Welcome to SiGN WWW site.
SiGN is a collection of large-scale gene network estimation software consisting of three different gene network models: state space models, nonparametric Bayesian networks, and L1 regularization. A gene network is the graphical representation of regulatory relationships between genes. You can estimate, infer, or model these gene-to-gene relationships from observed gene expression profiles using various mathematical models and computational methods. All the three models in SiGN require huge amount of computational resources for estimating large-scale gene networks from the observed data. Therefore, SiGN is designed to be able to exploit the speed of 10 petaflops, which is planned to be achieved by the Japanese flagship supercomputer "K computer" in 2012. The software with all the models will be available freely for "K computer" and HGC supercomputer system users. Some models are distributed as open source software. The estimated networks can be viewed and analyzed by Cell Illustrator Online.
SiGN-SSM is open source gene network estimation software able to run in parallel on PCs and massively parallel supercomputers. The software estimates a state space model (SSM), that is a statistical dynamic model suitable for analyzing short time and/or replicated time series gene expression profiles. SiGN-SSM implements a novel parameter constraint effective to stabilize the estimated models. Also, by using the supercomputers, it is able to determine the gene network structure by the statistical permutation test in a practical time. SiGN-SSM is applicable not only to analyzing temporal regulatory dependencies between genes, but also to the extraction of the differentially regulated genes from time series expression profiles.
SiGN-BN implements several algorithms for estimating gene networks using Bayesian network models. It uses B-spline nonparametric regression to model parent-child relationships. This is suitable to model non-linear relationships of gene-gene regulation. Generally, because a Bayesian network requires huge computational time to learn its structures fitted to given gene expression data, it is not widely used for large-scale gene regulatory network analyses. Our research group develops several algorithms to overcome this problem using supercomputers. Currently, three algorithms are available depending on the network size: (a) greedy hill-climbing algorithm + bootstrap method applicable to up to 1000 genes, and (b) neighbor node sampling & repeat algorithm applicable to genome-wide gene networks. In addition to these algorithms, (c) we recently developed a novel algorithm for estimating the global optimal network structures up to 32 genes. Learning of the optimal Bayesian network structure is an NP-hard problem and therefore so far the estimation of networks with only 29 nodes was realized. We developed a parallel algorithm of the dynamic programming based algorithm and, by using this, we succeeded in estimating 32 node global optimal network in approx. 1 week with 256 CPU cores of HGC supercomputer system.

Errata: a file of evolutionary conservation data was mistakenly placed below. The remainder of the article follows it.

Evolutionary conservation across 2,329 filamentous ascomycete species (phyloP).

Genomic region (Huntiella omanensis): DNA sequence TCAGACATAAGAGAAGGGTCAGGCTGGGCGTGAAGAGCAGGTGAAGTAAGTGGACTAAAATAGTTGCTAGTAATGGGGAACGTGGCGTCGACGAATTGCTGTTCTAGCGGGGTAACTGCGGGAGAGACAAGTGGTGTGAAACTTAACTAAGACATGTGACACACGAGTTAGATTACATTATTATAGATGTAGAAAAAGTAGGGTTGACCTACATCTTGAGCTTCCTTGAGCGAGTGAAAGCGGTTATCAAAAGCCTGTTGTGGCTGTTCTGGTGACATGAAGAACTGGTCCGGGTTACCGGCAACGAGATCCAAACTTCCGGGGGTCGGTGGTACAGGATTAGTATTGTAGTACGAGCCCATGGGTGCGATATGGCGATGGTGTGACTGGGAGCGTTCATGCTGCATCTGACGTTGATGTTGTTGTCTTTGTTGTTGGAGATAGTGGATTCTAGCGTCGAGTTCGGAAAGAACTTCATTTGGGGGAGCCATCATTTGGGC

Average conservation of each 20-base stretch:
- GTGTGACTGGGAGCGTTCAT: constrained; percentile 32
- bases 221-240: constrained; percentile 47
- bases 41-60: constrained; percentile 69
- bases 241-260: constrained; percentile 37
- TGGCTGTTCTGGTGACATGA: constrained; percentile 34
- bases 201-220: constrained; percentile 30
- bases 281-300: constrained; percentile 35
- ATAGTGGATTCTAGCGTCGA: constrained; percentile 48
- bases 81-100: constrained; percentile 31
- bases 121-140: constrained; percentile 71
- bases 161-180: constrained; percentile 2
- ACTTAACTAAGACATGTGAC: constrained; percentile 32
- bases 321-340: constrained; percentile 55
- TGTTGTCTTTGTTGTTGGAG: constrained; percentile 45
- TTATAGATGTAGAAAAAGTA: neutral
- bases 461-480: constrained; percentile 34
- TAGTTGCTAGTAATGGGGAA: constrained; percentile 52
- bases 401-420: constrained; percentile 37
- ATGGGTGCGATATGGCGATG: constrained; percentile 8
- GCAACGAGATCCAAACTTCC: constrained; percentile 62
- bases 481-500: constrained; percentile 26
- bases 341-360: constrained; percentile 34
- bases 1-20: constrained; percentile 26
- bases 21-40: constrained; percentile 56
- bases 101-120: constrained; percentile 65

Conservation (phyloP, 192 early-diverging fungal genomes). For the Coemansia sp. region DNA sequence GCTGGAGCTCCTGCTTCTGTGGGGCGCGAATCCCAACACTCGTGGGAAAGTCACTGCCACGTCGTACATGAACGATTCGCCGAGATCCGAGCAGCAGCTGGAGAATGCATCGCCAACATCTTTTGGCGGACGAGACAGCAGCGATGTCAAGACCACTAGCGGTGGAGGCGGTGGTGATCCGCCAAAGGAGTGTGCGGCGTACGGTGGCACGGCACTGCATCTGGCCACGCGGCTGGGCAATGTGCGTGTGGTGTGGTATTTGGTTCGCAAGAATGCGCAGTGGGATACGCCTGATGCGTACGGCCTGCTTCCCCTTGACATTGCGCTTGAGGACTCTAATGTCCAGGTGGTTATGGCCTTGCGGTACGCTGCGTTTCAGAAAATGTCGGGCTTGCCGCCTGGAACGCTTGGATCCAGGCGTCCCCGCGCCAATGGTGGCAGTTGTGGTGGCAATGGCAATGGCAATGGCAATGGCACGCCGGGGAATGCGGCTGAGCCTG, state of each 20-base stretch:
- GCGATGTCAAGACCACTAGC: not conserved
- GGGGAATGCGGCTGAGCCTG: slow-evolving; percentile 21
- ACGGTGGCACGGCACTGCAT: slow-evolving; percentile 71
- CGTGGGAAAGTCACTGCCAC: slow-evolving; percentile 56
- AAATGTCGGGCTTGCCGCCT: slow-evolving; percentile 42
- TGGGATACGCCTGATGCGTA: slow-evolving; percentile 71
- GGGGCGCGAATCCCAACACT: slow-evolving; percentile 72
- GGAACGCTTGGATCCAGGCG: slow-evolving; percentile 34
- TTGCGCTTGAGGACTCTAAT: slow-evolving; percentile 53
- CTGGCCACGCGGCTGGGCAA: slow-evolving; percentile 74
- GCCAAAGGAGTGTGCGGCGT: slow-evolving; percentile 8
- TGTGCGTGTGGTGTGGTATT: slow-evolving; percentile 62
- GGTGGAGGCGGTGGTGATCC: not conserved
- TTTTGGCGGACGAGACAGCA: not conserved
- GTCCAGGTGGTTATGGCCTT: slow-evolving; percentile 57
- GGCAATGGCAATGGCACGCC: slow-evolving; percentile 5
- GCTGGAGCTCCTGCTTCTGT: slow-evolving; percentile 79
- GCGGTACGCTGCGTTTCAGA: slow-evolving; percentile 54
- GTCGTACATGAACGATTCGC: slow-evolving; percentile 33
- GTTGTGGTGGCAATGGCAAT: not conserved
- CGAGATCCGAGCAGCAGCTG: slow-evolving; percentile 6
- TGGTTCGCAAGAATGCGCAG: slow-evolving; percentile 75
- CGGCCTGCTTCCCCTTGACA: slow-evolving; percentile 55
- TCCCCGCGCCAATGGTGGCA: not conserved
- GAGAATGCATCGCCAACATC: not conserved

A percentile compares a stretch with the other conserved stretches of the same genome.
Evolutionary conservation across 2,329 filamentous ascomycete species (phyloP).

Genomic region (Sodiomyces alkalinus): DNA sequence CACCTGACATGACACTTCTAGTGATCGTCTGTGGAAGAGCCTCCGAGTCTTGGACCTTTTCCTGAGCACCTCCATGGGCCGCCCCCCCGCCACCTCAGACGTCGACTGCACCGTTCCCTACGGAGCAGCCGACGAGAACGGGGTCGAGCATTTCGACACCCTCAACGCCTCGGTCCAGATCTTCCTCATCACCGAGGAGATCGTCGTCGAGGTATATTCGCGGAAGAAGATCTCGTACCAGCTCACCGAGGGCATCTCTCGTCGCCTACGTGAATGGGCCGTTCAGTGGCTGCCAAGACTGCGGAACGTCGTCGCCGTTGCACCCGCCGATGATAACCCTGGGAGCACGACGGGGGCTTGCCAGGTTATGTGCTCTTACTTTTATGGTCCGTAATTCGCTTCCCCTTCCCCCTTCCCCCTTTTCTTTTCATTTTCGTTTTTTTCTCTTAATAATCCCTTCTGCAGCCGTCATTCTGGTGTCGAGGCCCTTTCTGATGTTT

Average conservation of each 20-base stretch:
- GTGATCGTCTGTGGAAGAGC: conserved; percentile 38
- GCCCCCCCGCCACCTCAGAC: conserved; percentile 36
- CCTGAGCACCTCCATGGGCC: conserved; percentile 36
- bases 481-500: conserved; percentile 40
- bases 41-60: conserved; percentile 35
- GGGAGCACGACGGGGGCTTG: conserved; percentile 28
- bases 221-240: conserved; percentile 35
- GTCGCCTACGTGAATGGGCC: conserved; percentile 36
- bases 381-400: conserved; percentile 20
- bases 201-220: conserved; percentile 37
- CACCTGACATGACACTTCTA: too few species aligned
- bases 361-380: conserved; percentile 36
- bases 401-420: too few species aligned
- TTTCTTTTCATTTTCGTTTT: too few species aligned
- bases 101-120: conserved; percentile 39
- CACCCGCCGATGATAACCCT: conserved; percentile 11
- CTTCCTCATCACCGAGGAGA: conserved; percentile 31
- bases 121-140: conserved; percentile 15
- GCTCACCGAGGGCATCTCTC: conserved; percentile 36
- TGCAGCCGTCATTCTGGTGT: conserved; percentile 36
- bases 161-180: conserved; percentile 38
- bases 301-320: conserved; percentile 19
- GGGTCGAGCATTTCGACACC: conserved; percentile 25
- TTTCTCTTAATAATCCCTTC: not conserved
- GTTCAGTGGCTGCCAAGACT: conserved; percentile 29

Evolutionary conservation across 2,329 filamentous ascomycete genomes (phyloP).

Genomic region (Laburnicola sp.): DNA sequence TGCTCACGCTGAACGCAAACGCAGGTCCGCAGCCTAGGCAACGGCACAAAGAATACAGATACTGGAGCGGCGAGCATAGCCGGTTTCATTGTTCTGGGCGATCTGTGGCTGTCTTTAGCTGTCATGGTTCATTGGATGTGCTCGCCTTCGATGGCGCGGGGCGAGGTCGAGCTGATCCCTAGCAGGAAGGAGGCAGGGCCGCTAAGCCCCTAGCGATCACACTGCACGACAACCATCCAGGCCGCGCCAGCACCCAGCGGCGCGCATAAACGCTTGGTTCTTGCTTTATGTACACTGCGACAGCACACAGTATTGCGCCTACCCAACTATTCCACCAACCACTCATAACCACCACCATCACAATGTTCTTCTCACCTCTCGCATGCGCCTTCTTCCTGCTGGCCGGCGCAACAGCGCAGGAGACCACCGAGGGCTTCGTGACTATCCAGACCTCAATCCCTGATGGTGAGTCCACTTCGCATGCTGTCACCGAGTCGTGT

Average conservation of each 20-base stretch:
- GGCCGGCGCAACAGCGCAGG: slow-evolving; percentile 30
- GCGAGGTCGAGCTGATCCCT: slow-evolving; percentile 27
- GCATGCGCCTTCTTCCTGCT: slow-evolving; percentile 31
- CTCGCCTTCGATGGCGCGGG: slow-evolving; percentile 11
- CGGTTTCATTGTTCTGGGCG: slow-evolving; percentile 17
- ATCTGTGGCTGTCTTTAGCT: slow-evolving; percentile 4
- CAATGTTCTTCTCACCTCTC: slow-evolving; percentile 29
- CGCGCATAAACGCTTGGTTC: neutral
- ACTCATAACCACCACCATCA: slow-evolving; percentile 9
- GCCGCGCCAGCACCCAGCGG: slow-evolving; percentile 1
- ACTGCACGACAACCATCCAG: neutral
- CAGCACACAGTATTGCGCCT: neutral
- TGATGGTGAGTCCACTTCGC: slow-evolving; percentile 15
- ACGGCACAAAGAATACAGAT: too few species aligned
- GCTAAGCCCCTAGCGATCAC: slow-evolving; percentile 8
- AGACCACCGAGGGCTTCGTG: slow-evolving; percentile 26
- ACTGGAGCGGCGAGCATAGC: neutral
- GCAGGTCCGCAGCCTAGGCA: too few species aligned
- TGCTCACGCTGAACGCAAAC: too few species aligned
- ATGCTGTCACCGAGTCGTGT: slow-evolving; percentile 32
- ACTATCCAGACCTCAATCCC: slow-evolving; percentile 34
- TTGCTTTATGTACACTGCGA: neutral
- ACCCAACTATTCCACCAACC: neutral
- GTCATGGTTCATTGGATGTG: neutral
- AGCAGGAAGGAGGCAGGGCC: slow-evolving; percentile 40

SiGN-BN is currently available for HGC supercomputer users.
SiGN-L1 is network estimation software using sparse learning. It uses L1-regularization for simultaneous parameter estimation and model selection of statistical graphical models such as graphical Gaussian models and vector autoregressive models. Currently, there are three algorithms to estimate sparse network structures using L1-regularization: (a) weighted lasso, (b) recursive elastic net, and (c) relevance-weighted recursive elastic net. Whereas the first two algorithms aim at inferring large-scale networks up to 100,000 molecules, the third algorithm is intended for gene network estimation and comparison under various biological conditions and applicable to middle-size networks up to 1,000 genes.
SiGN-L1 is currently available for collaborators with our laboratory.
SiGN is developed in the ISLiM (Next-generation integrated simulation of living matter) project in RIKEN Computational Science Research Program. The computational resources required for the development of SiGN are being provided by the HGC Supercomputer System, Human Genome Center, Institute of Medical Science, The University of Tokyo; and RIKEN Supercomputer system RICC. SiGN is also supported by the Systems Cancer project of the Grants-in-Aid for Scientific Research on Innovative Areas, MEXT, Japan.